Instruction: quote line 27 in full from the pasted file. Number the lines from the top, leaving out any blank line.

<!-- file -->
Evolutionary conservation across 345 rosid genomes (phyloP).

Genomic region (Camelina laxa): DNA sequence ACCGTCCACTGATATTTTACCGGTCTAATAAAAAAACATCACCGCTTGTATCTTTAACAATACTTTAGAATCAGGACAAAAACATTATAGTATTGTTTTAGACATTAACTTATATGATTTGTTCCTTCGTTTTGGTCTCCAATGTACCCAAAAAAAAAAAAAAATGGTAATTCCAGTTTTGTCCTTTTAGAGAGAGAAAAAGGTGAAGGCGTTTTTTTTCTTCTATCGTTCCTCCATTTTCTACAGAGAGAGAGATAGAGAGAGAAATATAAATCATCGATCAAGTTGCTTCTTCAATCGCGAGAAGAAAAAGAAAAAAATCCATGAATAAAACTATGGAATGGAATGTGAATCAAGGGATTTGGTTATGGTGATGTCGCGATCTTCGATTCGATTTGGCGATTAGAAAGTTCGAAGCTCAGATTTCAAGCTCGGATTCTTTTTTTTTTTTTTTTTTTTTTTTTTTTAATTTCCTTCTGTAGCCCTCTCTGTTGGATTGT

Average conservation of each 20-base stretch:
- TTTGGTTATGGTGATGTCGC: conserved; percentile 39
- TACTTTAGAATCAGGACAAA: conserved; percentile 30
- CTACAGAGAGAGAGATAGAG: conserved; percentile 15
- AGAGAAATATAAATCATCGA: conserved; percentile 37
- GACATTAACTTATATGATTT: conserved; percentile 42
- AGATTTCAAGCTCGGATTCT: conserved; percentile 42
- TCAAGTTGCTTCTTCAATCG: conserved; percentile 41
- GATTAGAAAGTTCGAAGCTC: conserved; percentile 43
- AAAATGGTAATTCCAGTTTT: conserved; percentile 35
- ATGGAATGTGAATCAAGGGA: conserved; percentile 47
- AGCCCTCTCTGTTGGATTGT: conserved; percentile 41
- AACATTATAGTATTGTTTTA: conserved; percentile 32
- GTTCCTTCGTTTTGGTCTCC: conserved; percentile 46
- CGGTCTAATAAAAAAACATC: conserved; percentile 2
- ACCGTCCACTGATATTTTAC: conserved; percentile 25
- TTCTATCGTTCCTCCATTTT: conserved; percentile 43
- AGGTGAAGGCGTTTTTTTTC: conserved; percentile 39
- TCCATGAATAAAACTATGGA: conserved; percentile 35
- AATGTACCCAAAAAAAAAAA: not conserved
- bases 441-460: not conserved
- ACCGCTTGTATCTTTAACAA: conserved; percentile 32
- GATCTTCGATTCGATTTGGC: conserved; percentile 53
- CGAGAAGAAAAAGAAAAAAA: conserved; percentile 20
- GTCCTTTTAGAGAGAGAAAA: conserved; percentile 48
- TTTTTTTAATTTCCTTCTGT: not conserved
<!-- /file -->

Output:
- GTCCTTTTAGAGAGAGAAAA: conserved; percentile 48